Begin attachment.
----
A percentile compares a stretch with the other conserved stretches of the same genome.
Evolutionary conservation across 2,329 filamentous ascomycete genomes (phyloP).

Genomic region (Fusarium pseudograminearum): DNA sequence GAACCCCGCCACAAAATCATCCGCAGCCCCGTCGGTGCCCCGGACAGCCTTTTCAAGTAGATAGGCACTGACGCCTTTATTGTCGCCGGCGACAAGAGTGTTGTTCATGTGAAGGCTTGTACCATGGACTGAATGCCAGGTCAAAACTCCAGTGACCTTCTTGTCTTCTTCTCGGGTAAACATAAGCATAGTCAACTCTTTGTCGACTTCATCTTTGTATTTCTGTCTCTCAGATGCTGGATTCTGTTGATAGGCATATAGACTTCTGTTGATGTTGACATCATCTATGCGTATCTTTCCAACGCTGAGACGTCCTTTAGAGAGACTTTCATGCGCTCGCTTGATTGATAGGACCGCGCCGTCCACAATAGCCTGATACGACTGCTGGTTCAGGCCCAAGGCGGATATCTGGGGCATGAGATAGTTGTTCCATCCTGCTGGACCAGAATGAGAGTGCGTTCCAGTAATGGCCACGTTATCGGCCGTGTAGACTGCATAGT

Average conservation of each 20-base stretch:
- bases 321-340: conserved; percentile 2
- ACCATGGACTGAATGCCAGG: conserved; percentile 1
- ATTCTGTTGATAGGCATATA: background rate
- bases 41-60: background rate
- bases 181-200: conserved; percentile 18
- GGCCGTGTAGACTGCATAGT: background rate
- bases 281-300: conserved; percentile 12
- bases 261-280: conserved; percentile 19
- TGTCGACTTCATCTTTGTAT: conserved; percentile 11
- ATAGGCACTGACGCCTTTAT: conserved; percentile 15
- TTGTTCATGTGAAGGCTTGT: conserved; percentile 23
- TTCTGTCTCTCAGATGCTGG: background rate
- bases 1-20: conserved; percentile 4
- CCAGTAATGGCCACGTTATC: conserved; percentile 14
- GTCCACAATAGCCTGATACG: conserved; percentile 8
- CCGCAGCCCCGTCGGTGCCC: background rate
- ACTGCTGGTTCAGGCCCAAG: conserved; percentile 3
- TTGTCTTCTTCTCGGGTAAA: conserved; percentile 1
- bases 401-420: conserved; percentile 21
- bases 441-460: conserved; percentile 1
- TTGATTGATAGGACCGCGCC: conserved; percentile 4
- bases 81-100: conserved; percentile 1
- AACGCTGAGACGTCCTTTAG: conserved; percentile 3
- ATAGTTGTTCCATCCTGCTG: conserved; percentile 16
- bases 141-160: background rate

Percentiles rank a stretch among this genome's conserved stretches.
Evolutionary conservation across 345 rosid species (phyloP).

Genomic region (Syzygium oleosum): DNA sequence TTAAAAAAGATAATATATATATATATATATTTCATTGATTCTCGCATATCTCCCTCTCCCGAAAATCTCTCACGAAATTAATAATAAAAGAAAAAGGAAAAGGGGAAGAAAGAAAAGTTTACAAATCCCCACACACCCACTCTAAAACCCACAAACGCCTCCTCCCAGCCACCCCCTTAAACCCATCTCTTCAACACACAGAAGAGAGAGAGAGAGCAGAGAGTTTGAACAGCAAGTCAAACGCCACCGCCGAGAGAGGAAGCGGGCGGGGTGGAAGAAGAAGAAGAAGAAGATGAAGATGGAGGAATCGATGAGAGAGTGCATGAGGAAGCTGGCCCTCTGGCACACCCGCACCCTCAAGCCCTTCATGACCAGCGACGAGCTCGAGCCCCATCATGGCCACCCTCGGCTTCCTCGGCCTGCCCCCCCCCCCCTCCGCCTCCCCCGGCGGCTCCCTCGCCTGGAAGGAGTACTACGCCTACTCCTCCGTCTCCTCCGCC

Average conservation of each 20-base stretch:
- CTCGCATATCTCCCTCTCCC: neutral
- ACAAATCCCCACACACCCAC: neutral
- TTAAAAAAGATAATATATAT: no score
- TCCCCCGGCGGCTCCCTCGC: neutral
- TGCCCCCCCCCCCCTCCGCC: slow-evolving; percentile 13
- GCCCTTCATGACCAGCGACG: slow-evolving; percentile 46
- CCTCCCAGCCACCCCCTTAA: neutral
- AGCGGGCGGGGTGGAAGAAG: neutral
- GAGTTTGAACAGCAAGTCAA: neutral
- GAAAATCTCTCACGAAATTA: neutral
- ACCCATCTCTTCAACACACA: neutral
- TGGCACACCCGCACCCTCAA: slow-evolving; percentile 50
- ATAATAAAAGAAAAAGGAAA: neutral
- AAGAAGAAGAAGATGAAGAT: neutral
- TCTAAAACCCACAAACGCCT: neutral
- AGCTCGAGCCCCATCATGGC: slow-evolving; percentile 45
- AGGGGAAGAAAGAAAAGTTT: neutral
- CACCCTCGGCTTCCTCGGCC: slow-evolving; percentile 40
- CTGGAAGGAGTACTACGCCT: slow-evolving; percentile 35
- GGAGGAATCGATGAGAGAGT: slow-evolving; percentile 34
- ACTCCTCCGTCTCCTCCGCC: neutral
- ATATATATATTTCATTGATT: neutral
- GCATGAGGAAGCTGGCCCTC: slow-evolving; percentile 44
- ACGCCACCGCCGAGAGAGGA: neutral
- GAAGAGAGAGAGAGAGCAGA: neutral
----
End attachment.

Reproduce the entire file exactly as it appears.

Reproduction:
A percentile compares a stretch with the other conserved stretches of the same genome.
Evolutionary conservation across 2,329 filamentous ascomycete genomes (phyloP).

Genomic region (Fusarium pseudograminearum): DNA sequence GAACCCCGCCACAAAATCATCCGCAGCCCCGTCGGTGCCCCGGACAGCCTTTTCAAGTAGATAGGCACTGACGCCTTTATTGTCGCCGGCGACAAGAGTGTTGTTCATGTGAAGGCTTGTACCATGGACTGAATGCCAGGTCAAAACTCCAGTGACCTTCTTGTCTTCTTCTCGGGTAAACATAAGCATAGTCAACTCTTTGTCGACTTCATCTTTGTATTTCTGTCTCTCAGATGCTGGATTCTGTTGATAGGCATATAGACTTCTGTTGATGTTGACATCATCTATGCGTATCTTTCCAACGCTGAGACGTCCTTTAGAGAGACTTTCATGCGCTCGCTTGATTGATAGGACCGCGCCGTCCACAATAGCCTGATACGACTGCTGGTTCAGGCCCAAGGCGGATATCTGGGGCATGAGATAGTTGTTCCATCCTGCTGGACCAGAATGAGAGTGCGTTCCAGTAATGGCCACGTTATCGGCCGTGTAGACTGCATAGT

Average conservation of each 20-base stretch:
- bases 321-340: conserved; percentile 2
- ACCATGGACTGAATGCCAGG: conserved; percentile 1
- ATTCTGTTGATAGGCATATA: background rate
- bases 41-60: background rate
- bases 181-200: conserved; percentile 18
- GGCCGTGTAGACTGCATAGT: background rate
- bases 281-300: conserved; percentile 12
- bases 261-280: conserved; percentile 19
- TGTCGACTTCATCTTTGTAT: conserved; percentile 11
- ATAGGCACTGACGCCTTTAT: conserved; percentile 15
- TTGTTCATGTGAAGGCTTGT: conserved; percentile 23
- TTCTGTCTCTCAGATGCTGG: background rate
- bases 1-20: conserved; percentile 4
- CCAGTAATGGCCACGTTATC: conserved; percentile 14
- GTCCACAATAGCCTGATACG: conserved; percentile 8
- CCGCAGCCCCGTCGGTGCCC: background rate
- ACTGCTGGTTCAGGCCCAAG: conserved; percentile 3
- TTGTCTTCTTCTCGGGTAAA: conserved; percentile 1
- bases 401-420: conserved; percentile 21
- bases 441-460: conserved; percentile 1
- TTGATTGATAGGACCGCGCC: conserved; percentile 4
- bases 81-100: conserved; percentile 1
- AACGCTGAGACGTCCTTTAG: conserved; percentile 3
- ATAGTTGTTCCATCCTGCTG: conserved; percentile 16
- bases 141-160: background rate

Percentiles rank a stretch among this genome's conserved stretches.
Evolutionary conservation across 345 rosid species (phyloP).

Genomic region (Syzygium oleosum): DNA sequence TTAAAAAAGATAATATATATATATATATATTTCATTGATTCTCGCATATCTCCCTCTCCCGAAAATCTCTCACGAAATTAATAATAAAAGAAAAAGGAAAAGGGGAAGAAAGAAAAGTTTACAAATCCCCACACACCCACTCTAAAACCCACAAACGCCTCCTCCCAGCCACCCCCTTAAACCCATCTCTTCAACACACAGAAGAGAGAGAGAGAGCAGAGAGTTTGAACAGCAAGTCAAACGCCACCGCCGAGAGAGGAAGCGGGCGGGGTGGAAGAAGAAGAAGAAGAAGATGAAGATGGAGGAATCGATGAGAGAGTGCATGAGGAAGCTGGCCCTCTGGCACACCCGCACCCTCAAGCCCTTCATGACCAGCGACGAGCTCGAGCCCCATCATGGCCACCCTCGGCTTCCTCGGCCTGCCCCCCCCCCCCTCCGCCTCCCCCGGCGGCTCCCTCGCCTGGAAGGAGTACTACGCCTACTCCTCCGTCTCCTCCGCC

Average conservation of each 20-base stretch:
- CTCGCATATCTCCCTCTCCC: neutral
- ACAAATCCCCACACACCCAC: neutral
- TTAAAAAAGATAATATATAT: no score
- TCCCCCGGCGGCTCCCTCGC: neutral
- TGCCCCCCCCCCCCTCCGCC: slow-evolving; percentile 13
- GCCCTTCATGACCAGCGACG: slow-evolving; percentile 46
- CCTCCCAGCCACCCCCTTAA: neutral
- AGCGGGCGGGGTGGAAGAAG: neutral
- GAGTTTGAACAGCAAGTCAA: neutral
- GAAAATCTCTCACGAAATTA: neutral
- ACCCATCTCTTCAACACACA: neutral
- TGGCACACCCGCACCCTCAA: slow-evolving; percentile 50
- ATAATAAAAGAAAAAGGAAA: neutral
- AAGAAGAAGAAGATGAAGAT: neutral
- TCTAAAACCCACAAACGCCT: neutral
- AGCTCGAGCCCCATCATGGC: slow-evolving; percentile 45
- AGGGGAAGAAAGAAAAGTTT: neutral
- CACCCTCGGCTTCCTCGGCC: slow-evolving; percentile 40
- CTGGAAGGAGTACTACGCCT: slow-evolving; percentile 35
- GGAGGAATCGATGAGAGAGT: slow-evolving; percentile 34
- ACTCCTCCGTCTCCTCCGCC: neutral
- ATATATATATTTCATTGATT: neutral
- GCATGAGGAAGCTGGCCCTC: slow-evolving; percentile 44
- ACGCCACCGCCGAGAGAGGA: neutral
- GAAGAGAGAGAGAGAGCAGA: neutral